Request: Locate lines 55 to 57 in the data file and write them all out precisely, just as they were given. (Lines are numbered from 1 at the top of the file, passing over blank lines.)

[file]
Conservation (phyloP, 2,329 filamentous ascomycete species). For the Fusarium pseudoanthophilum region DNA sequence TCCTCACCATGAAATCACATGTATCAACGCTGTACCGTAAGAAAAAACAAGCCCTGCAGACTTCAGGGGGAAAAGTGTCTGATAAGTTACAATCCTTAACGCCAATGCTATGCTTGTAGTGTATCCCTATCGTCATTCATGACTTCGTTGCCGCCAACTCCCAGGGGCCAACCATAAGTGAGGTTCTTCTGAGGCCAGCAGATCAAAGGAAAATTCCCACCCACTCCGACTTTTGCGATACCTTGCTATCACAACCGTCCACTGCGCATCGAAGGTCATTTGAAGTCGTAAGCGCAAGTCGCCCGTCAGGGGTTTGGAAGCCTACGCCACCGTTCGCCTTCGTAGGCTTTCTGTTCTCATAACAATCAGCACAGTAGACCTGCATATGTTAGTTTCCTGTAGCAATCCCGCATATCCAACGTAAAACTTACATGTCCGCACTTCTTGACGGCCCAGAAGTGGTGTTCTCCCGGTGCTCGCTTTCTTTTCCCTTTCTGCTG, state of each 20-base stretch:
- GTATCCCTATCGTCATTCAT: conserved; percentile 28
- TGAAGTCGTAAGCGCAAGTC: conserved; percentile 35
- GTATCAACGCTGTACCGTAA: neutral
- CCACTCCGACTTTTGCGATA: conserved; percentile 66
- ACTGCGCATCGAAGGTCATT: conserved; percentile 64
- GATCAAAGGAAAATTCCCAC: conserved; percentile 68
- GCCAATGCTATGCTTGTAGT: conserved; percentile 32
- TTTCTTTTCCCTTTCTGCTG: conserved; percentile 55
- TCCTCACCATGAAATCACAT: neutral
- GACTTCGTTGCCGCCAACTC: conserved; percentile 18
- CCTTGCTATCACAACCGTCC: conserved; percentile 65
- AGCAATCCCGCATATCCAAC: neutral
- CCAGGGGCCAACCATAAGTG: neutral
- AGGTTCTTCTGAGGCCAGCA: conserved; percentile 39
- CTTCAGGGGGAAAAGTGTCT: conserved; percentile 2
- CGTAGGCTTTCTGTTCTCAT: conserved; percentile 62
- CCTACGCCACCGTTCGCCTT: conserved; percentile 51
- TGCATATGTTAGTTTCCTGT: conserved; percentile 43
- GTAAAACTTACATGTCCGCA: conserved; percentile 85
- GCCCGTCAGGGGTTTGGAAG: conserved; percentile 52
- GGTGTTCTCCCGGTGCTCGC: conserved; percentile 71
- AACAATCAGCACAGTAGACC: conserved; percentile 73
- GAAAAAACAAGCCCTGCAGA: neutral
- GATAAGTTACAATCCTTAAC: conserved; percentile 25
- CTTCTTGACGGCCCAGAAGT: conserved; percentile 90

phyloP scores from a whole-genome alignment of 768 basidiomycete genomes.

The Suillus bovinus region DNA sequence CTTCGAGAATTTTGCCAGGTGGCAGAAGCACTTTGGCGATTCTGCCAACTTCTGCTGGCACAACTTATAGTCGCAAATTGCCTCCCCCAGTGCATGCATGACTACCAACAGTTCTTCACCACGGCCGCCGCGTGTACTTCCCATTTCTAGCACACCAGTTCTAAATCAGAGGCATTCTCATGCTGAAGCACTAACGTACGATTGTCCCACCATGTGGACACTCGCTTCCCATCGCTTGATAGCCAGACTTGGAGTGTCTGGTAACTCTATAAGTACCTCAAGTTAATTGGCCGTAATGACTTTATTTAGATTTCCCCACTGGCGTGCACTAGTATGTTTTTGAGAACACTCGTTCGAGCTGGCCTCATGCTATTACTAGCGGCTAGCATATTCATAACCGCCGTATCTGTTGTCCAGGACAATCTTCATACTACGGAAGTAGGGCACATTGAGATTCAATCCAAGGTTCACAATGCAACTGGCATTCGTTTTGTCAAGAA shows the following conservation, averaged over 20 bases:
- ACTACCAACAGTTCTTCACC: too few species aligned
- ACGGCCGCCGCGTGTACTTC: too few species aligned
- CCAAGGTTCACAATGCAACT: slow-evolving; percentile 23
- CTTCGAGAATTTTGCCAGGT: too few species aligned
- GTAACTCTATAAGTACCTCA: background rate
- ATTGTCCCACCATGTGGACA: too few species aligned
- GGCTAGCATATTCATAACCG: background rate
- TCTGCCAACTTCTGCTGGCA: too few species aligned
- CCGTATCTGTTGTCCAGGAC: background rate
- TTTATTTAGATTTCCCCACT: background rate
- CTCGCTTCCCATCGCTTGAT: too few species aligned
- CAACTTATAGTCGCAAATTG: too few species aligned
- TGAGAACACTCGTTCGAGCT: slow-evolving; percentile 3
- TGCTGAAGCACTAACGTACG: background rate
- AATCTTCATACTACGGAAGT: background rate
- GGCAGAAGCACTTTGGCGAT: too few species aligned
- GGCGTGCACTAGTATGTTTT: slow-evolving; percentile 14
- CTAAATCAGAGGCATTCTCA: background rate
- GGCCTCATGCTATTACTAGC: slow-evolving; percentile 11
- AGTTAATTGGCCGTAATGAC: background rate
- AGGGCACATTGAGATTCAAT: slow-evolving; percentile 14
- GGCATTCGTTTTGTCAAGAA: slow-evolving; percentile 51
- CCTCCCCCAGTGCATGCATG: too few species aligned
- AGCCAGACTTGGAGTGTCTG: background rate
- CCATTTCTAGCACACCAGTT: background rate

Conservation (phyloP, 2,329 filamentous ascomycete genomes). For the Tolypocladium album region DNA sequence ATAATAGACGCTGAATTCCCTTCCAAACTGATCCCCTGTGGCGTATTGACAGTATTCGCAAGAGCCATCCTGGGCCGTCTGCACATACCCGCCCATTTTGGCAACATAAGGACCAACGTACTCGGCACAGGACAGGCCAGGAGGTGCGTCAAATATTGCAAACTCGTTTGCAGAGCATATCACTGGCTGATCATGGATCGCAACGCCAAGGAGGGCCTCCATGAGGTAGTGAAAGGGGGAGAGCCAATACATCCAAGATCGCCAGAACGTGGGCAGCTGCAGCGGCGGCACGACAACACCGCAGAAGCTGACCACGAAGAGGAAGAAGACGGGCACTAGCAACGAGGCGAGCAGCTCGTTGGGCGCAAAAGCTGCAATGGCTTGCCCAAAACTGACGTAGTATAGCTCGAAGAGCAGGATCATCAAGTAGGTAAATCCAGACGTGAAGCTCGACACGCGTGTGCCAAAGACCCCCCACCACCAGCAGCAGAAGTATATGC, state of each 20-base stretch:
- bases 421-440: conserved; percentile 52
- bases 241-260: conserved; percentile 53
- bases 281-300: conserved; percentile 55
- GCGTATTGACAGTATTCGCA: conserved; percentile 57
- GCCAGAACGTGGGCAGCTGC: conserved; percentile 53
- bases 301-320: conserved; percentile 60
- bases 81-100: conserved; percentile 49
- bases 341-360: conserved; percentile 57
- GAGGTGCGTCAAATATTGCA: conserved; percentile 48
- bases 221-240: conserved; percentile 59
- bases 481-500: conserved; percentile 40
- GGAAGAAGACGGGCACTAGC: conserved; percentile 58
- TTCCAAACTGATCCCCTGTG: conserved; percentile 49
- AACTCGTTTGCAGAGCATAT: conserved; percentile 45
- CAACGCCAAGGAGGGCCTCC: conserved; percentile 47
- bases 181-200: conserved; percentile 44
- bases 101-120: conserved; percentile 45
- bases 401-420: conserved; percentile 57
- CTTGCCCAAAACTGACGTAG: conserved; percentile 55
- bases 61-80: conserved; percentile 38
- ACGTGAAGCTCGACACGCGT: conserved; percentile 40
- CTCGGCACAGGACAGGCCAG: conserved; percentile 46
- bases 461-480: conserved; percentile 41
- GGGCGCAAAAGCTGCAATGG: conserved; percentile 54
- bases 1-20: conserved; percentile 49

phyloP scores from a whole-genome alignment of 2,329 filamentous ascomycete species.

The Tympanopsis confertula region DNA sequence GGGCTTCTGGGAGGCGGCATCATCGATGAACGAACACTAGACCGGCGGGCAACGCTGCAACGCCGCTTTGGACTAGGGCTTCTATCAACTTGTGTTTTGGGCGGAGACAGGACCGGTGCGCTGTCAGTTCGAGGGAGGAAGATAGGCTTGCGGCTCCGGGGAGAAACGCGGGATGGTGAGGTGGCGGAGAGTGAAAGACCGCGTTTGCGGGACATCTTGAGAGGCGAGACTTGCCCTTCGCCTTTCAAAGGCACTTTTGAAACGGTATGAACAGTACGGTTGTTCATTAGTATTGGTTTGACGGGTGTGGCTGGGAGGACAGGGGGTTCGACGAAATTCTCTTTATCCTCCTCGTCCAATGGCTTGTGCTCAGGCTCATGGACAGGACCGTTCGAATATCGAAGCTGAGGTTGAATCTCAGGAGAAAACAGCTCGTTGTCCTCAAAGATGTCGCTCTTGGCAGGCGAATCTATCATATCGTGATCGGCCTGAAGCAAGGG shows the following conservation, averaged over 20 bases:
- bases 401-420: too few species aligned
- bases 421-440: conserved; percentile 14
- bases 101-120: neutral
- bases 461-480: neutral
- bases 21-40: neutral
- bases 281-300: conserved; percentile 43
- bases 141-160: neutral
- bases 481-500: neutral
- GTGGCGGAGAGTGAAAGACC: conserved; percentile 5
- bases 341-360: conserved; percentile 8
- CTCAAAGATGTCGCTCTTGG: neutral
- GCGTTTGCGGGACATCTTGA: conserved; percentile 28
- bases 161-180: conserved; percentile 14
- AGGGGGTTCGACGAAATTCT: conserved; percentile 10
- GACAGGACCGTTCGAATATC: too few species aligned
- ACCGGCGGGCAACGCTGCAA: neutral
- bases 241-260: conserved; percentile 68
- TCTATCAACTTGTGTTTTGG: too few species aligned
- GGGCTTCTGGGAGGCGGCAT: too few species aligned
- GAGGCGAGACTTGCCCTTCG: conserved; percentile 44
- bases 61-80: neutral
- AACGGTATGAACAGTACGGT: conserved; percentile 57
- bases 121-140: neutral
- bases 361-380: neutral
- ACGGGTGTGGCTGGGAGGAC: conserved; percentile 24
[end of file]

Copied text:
- bases 421-440: conserved; percentile 52
- bases 241-260: conserved; percentile 53
- bases 281-300: conserved; percentile 55